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Column: Building our future together

WORTHINGTON — As we continue to prepare for a new school year in Independent School District 518, there is more good news about student enrollment. We are estimating that enrollment will be 3,249 this year, or 307 more students than we taught just five years ago.

Most school districts in Minnesota are dealing with flat or declining enrollment. When enrollment drops, it means a school district receives less money from the state for teachers, equipment and programs. In ISD 518, growing enrollment means we can keep our teachers, offer a variety of classes and put aside some money in case an economic downturn strikes.

Most of you know there is one challenge that comes with growth — eventually our schools become overcrowded. Today, our teachers are using places for teaching that were designed for storage. Classrooms are bursting with eager students and, especially in our early grades, our teachers are struggling to find the space that every student needs for learning.

While most of the money for classroom operations comes from the State of Minnesota, the funds for building additional classrooms comes from local property taxpayers. Recently, we have held two bond elections to seek funding for a new high school, which would have solved our space issues for many years into the future.  

These bond referenda failed, and in talking with both supporters and opponents of the high school plan, the school board and administration concluded that a majority of residents agree that we need to address the space issues. However, some residents are looking for a plan that is a little less expensive and focused more on younger learners.

On Aug. 14, residents will have a chance to vote on a new plan. The school board is proposing a $35 million bond for a new school for grades 3-5. The location of this school will be on land that the school district already owns, just south of the middle school.

If the ballot question is approved, we will realign grades so Prairie Elementary becomes the home for preK-grade 2, and the middle school will adopt a more common structure of grades 6-8. Addressing the space needs of 10 grades of students with one project seems to be a good investment for the district.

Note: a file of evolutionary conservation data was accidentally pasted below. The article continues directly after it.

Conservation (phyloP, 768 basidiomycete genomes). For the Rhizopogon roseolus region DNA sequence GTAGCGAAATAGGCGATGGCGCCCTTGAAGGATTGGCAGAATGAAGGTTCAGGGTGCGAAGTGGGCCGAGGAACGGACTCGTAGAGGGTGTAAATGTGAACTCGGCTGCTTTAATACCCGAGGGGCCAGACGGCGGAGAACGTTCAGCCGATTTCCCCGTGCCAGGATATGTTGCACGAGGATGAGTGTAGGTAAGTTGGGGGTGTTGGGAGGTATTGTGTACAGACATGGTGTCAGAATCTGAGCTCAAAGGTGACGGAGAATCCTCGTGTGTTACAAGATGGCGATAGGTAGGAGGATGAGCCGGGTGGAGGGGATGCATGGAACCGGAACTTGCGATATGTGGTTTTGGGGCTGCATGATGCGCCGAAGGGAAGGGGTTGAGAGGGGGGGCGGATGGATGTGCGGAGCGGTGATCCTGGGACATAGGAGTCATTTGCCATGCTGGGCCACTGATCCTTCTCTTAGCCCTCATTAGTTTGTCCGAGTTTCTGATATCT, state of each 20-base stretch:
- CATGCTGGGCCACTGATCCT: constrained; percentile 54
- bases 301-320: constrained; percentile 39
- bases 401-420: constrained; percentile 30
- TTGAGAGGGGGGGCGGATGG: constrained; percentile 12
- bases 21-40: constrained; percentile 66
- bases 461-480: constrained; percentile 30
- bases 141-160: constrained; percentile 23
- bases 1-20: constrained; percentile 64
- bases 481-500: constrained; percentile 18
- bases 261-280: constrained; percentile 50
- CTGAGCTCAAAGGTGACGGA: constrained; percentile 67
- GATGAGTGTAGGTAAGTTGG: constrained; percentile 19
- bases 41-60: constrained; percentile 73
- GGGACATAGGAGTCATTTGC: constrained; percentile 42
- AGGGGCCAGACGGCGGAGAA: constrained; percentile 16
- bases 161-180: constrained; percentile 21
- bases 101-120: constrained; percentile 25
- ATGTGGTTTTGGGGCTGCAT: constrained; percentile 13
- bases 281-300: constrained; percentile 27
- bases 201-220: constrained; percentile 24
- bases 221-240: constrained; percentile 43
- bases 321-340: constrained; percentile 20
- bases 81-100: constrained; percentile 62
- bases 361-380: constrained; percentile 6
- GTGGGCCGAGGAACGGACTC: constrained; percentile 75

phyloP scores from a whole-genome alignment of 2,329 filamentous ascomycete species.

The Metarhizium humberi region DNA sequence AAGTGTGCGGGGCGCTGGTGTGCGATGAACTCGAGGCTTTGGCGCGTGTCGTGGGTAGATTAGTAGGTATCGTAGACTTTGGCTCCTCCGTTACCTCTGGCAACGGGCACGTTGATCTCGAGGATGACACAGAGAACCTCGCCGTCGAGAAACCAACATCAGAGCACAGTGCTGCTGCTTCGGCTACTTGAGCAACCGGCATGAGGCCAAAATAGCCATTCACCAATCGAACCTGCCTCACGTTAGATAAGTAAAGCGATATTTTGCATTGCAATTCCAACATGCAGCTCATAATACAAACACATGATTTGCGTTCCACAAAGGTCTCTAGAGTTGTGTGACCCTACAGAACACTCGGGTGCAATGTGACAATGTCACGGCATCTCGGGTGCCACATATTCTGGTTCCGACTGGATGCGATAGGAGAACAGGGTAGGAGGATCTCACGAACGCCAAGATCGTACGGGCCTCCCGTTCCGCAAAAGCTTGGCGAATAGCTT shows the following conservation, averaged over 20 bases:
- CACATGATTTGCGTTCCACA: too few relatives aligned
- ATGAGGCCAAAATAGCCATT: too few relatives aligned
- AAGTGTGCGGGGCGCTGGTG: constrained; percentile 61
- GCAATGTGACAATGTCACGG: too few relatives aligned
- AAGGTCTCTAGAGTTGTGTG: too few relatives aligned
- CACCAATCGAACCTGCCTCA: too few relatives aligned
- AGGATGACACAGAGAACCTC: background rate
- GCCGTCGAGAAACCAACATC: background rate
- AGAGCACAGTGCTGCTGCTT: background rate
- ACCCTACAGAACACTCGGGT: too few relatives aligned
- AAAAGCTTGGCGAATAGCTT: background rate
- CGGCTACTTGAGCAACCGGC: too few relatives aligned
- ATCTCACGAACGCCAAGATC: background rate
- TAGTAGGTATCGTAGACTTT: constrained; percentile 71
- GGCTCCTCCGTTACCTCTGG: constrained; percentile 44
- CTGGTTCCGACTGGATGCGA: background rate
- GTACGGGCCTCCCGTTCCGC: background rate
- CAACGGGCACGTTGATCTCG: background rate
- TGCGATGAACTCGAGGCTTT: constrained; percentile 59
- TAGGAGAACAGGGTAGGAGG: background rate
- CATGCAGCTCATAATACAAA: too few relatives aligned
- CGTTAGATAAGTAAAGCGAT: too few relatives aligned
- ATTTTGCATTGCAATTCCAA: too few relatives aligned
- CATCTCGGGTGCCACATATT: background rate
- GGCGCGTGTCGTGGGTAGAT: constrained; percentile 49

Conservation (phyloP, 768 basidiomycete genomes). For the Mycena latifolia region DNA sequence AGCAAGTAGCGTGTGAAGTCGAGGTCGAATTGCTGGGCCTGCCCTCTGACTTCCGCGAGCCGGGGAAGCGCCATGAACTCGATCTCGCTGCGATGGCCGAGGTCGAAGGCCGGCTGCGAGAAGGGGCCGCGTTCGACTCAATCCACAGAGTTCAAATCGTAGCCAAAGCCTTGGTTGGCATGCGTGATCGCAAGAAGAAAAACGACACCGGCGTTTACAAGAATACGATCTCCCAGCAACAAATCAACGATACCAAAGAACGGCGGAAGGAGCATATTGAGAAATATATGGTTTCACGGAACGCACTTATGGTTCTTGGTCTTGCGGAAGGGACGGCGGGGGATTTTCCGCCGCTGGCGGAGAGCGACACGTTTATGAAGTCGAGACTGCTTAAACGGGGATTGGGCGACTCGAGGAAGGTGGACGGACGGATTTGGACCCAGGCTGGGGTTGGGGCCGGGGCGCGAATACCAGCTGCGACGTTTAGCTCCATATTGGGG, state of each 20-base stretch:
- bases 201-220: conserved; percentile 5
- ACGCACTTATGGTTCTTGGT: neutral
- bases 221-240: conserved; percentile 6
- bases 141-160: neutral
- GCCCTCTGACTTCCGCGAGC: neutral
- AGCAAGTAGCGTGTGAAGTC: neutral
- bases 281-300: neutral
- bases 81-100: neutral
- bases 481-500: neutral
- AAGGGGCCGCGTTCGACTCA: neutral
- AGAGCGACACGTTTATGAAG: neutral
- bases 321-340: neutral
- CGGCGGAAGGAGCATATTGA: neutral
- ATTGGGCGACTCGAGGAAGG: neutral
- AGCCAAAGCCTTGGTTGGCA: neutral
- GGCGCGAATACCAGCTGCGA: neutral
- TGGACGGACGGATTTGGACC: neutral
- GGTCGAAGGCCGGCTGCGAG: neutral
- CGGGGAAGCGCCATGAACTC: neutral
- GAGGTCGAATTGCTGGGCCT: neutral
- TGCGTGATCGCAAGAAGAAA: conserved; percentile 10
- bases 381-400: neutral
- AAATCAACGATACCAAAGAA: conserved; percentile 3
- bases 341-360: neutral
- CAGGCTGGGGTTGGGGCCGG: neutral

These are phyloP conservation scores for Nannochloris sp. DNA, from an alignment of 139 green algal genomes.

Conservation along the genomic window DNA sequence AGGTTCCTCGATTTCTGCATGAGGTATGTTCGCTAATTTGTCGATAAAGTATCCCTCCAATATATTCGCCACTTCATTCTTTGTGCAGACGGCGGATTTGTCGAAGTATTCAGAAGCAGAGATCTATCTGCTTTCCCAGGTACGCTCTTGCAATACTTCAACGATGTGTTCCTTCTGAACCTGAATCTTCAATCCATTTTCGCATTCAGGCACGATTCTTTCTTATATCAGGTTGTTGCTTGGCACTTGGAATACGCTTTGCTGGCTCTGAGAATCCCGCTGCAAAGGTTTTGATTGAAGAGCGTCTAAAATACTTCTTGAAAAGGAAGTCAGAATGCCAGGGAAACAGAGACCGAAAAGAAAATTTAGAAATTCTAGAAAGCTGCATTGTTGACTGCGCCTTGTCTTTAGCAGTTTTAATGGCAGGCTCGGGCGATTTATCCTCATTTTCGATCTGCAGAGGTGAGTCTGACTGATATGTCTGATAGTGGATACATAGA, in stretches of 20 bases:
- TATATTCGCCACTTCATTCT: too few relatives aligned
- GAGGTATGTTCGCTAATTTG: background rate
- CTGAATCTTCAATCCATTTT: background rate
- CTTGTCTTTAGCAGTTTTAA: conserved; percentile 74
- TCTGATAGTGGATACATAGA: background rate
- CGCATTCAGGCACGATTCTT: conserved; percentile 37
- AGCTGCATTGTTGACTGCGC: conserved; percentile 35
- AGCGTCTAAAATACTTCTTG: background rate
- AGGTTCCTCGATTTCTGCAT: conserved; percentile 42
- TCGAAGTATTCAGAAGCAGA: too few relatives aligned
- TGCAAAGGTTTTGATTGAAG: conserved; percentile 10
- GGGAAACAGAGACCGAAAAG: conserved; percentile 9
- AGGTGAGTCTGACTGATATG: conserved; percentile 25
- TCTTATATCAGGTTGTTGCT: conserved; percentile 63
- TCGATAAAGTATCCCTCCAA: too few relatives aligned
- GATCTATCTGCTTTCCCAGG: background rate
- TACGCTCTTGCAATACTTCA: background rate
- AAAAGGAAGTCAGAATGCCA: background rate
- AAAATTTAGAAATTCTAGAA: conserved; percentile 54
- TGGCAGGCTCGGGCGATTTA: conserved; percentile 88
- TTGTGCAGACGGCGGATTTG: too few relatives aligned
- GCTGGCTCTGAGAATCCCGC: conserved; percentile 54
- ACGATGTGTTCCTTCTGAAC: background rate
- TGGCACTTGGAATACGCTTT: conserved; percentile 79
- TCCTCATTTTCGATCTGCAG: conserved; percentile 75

The actual cost of the project is a little over $36 million, and the school board has committed to use our current budget reserve for any costs over the $35 million included in the bond referendum. By doing this, we are responding to the concerns of some taxpayers that wanted to see a lower tax impact for the space plan. For an owner of an average priced home, the tax impact should be about half of the previous proposal — an additional $10.13 per month for the owner of a $150,000 home.

The school board also added a second question to the ballot. Every year, I am hearing more from coaches, athletes and parents about the deteriorating conditions at our home football field and the surrounding bleachers and press box. Research showed that the entire cost of upgrading the quality of the field, track and improving the safety of the surrounding facilities will not exceed $4 million. If this is not approved, the board will need to consider other options for needed improvements.

Question #2 was approved by the school board to give residents a choice. If local taxpayers want to bond for these improvements, the cost for the owner of a $150,000 home is an additional $1.15 per month. However, if voters do not want to use bonds to pay for these improvements, we will need to look at other ways to update the quality and safety of the athletic complex.

We know we have space needs — now it is time for local residents to decide to decide if this is the right plan to address those needs. Election Day will be Aug. 14, and early voting has already begun.

I encourage you to check out our Facebook site and our new referendum web site, You can also email me at or call me at 372-2172 for more information.

Thank you for your support of our local schools.